There are still flashes of the old Jane in the newer episodes, but there is less and less of that since they're now packing in double the story load.  Each episode must spend time moving the Red John plot forward, and that means the crime plot of the week must be chopped down to it's barest minimum.  The murders between mere mortals are now minor distractions from the eternal battle of the titans.

Sadly, the eternal battles of the titans are actually pretty dull to watch, and they go on forever because when one side wins the show is over.

Thursday, August 1, 2013

Gen Con 2013 Schedule

Gen Con Indy 2012 – August 15-18

Gen Con is only two weeks away and I realized that I hadn't posted my schedule yet. So I figured I'd do it now before I start my mad scramble to get everything ready.

Once again I'm part of the Writer’s Symposium panels!  I'm on two Symposium panels and am also doing my first ever reading.
SEM1345244 – Realistic Writing: Ancient & Medieval Food
Learn to serve up a dose of reality at your fantasy table with medieval food expert, Daniel Myers.
08/15/2013, 10:00 AM, ICC : Rm 244
SEM1345253 – Reading: Wesley Chu & Daniel Myers
The talented Wesley Chu and story-weaver Daniel Myers read from their latest works.
08/15/2013, 3:00 PM, ICC : Rm 243
SEM1345267 – Worldbuilding: Fantastic Geography
Cartography tips for authors to help you build an incredible world for your fiction.
08/16/2013, 9:00 AM, ICC : Rm 244

Additionally, I’ve scheduled two events for Blackspoon Press and one for Medieval Cookery
SEM1341204 – Medieval Foodways  
Fantasy novels are commonly set in medieval Europe, except for the food which is usually wrong. Learn how medieval cuisine worked as a system, and how to create believable fictional foodways.
08/15/2013, 8:00 PM, ICC : Rm 242
SEM1341206 – Build Your Own Language  
Fictional worlds often include languages to make their setting more believable. This seminar will help you create your own language, suitable for adding color to a game or novel.
08/16/2013, 8:00 PM, ICC : Rm 242
SEM1341208 – Cook Like a Dwarf, Eat Like a Halfling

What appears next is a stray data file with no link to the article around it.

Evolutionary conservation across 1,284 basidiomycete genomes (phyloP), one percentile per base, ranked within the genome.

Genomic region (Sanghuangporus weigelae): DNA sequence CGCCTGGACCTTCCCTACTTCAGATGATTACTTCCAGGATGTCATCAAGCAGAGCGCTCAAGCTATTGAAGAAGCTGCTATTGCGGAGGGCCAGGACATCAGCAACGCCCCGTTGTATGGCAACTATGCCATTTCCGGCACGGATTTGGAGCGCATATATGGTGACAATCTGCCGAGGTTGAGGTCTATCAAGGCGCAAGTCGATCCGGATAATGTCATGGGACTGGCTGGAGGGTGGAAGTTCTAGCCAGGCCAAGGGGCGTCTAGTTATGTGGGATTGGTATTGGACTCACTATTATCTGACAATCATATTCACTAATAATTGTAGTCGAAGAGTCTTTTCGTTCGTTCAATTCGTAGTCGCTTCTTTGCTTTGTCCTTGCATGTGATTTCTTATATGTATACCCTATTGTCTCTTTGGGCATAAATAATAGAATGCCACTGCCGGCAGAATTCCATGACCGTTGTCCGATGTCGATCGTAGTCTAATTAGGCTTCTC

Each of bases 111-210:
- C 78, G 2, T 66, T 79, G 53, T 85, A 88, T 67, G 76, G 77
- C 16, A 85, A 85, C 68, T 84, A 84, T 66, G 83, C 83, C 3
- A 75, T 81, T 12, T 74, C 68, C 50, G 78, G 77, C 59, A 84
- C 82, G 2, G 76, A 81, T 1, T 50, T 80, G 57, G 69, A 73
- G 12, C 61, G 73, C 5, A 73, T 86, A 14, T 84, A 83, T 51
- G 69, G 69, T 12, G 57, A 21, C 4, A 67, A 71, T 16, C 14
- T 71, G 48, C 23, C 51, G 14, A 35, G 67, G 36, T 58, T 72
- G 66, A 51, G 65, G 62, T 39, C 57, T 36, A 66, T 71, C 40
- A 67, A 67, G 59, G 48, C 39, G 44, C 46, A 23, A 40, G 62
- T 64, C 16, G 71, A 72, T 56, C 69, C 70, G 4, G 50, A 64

How do you write a cookbook for a culture that never existed but everyone knows? The authors of "A Dwarven Cookbook" talk about the origins of the recipes in their cookbooks.
08/17/2013, 1:00 PM, Crowne Plaza : Victoria Stn A/B

The real surprise for me is the amount of interest in the Cookbook seminar.  There have been 96 people who already have tickets. (Yikes!)  Looks like it's going to be a busy con for me this year.

Thursday, June 20, 2013

Time Traveled Tales and Publishing

I'm finally mostly recovered from Origins, and while I had a great time in the seminars and schmoozing and even playing the occasional game, the one thing that has really had me bouncing off the walls is the reprinting of last year's anthology.

On the surface it's all pretty simple. The anthology was a limited edition for the convention and the authors have all got together to reprint it.  Where it gets interesting - really interesting - is in the details.  I'm not talking about contract issues and fights between authors though.  There hasn't been any of that, and that kind of thing is pretty small in the grand scheme of things.  No, what I'm talking about is a potential change in publishing that may have a huge effect in the future.

No, I'm not exaggerating.

The Industry

It's no secret that the publishing industry has been in deep bantha poodoo for the past several years.  Newspapers and magazines have been collapsing left and right.  The big publishing houses have been firing their staff.  No one wants to take a chance on an untried author ... at least, no one with money, and the days of large advances on book sales are pretty much history.  It's enough to make me think I waited too long to start writing.